“The negotiations that followed the visit, before Camp David, were very inefficient,” says Eizenstat. “Begin wouldn’t compromise and Sadat was very, very frustrated about it. He said, ‘Here’s me making a huge historic gesture and putting my political career and my life at risk, while this man—meaning Begin—isn’t ready for a full withdrawal from Sinai.’ He was unable to understand this refusal.”
Sadat repeatedly referred to Begin as “this man” during the period that followed the visit. “The visit was misleading, because it created a false feeling that Israelis and Egyptians could sit down and solve the problems themselves, but it was quickly revealed that this wasn’t the case,” says Quandt.
“When Sadat returned from Jerusalem, he told associates that he never wanted to meet ‘this man’ again. ‘I did what I had to do, I offered them peace,’ he asserted. Sadat thought his gesture was a significant move, but Begin saw it as merely a first step in long and complex negotiations. Sadat expected a declaration on Israel’s willingness to withdraw from all the occupied territories, and when that didn’t happen he felt betrayed.”
So after the euphoria of the visit, the next morning arrived, and it was particularly grim as far as Sadat was concerned. Suddenly, he lost interest in the process he had initiated, and tried to avoid further meetings with Begin.
“We told him he couldn’t do that. Begin is a man of small details and he would want to discuss everything, apart from the Palestinian problem. But he said he couldn’t bear the thought of meeting with him again,” says Quandt, adding that Egyptian leader was shocked when the Americans asked him to invite the Israeli prime minister to make a reciprocal visit to Cairo. Having no other choice, he agreed to host him in Ismailia.
“Immediately after the elation of the Jerusalem gesture, everything faded away. The meeting in Ismailia, which was successful as far as Begin was concerned, left Sadat disappointed. He actually entered a state of depression after it. Everything fell apart. We knew that without American mediation it wouldn’t work.”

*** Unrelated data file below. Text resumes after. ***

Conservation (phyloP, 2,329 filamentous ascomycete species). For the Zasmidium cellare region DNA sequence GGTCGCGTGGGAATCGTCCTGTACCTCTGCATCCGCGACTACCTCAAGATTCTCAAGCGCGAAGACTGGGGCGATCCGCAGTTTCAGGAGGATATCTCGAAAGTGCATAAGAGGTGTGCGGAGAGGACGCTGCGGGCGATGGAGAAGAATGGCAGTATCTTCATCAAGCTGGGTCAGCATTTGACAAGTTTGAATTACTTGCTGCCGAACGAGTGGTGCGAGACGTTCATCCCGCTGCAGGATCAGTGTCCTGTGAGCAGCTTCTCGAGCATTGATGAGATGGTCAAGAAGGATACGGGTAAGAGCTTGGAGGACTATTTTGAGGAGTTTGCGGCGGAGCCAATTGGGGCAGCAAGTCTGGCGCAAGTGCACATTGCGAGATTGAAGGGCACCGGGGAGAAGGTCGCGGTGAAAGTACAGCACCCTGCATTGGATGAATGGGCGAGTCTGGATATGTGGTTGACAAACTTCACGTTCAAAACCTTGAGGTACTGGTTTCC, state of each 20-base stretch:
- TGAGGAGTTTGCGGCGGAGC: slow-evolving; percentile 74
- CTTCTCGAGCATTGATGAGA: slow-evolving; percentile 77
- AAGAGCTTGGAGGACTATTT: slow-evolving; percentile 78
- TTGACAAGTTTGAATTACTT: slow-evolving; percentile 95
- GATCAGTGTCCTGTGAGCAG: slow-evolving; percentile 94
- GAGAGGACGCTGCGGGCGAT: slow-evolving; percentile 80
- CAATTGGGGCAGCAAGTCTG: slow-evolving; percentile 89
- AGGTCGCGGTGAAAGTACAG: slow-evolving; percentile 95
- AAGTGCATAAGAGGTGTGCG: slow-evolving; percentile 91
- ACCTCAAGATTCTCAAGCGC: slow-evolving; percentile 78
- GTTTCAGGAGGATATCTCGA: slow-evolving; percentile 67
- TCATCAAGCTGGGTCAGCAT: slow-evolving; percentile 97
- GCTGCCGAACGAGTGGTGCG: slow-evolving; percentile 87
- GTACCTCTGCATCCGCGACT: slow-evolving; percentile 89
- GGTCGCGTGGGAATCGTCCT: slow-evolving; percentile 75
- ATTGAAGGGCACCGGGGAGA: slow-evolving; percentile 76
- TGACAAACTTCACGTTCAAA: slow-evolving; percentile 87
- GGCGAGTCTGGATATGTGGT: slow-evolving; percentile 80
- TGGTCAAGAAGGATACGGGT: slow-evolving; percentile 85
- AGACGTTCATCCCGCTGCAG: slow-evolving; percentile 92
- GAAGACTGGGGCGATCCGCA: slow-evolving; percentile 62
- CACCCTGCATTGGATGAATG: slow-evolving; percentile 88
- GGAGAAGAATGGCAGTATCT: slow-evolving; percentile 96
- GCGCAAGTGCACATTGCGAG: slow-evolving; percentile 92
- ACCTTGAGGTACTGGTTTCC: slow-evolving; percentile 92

And so, several weeks after he defied Carter and his comprehensive peace plan, and launched his own one-sided initiative, Sadat was forced to return to the American president, helpless. In February 1978, Carter invited Sadat on an intimate weekend at Camp David in an effort to cheer him up and restart the negotiations.
“When we came into the picture, we saw a very sad Sadat smoking a pipe. He was really depressed. He really hated Begin,” Quandt recalls.
Eizenstat says everything seemed hopeless until Carter came in as mediator: “As a matter of fact, Sadat and Begin met just twice at Camp David, in the beginning and in the end. Begin nearly walked away from the talks following another unreasonable demand made by Sadat, and Carter realized that if he wanted the negotiations to succeed, he had to take matters into his own hands with Weizman and Dayan’s help.”
Sadat was highly appreciated by the Israeli public for his initiative and courage, but the Egyptian leader did not enjoy the same appreciation in his own country.
“Sadat was a very special leader. When he came to Jerusalem, the Egyptian public was in shock,” says Quandt. “He took a huge risk and he couldn’t afford to fail. It’s a step of to be or not to be.
“Most people around him thought that Sadat—like the Americans see Trump—was unpredictable. They always made it clear that it was his own initiative and that he didn’t ask them what to do. There was always a lot of support for an agreement among the public, but the expectations for prosperity in in Egypt weren’t realized. The feeling was that Israel had gained much more from the deal. So when Sadat was murdered, he wasn’t mourned by many people. We’ll likely still see no celebrations in Egypt to mark the visit’s anniversary.”
So did Sadat’s visit, which was a groundbreaking move, leave any political legacy? Quandt believes it was a one-sided initiative, which is a rare thing in the Arab world, and not many people are willing to follow in his footsteps.
“Sadat made his move without any preconditions, and without any promise for a reward. That’s what happened to Yasser Arafat too, because Yitzhak Rabin never promised him anything in advance. You have to be a self-confident leader to take such a huge step without any promises. That was the difference between them and Hafez Assad, for example, who was unwilling to enter negotiations without preconditions. The leaders of the Arab world feel vulnerable when it comes to the internal arena. Sadat was willing to break the rules and pay a price for it, while others look beyond their shoulder for their political survival.”,7340,L-5047042,00.html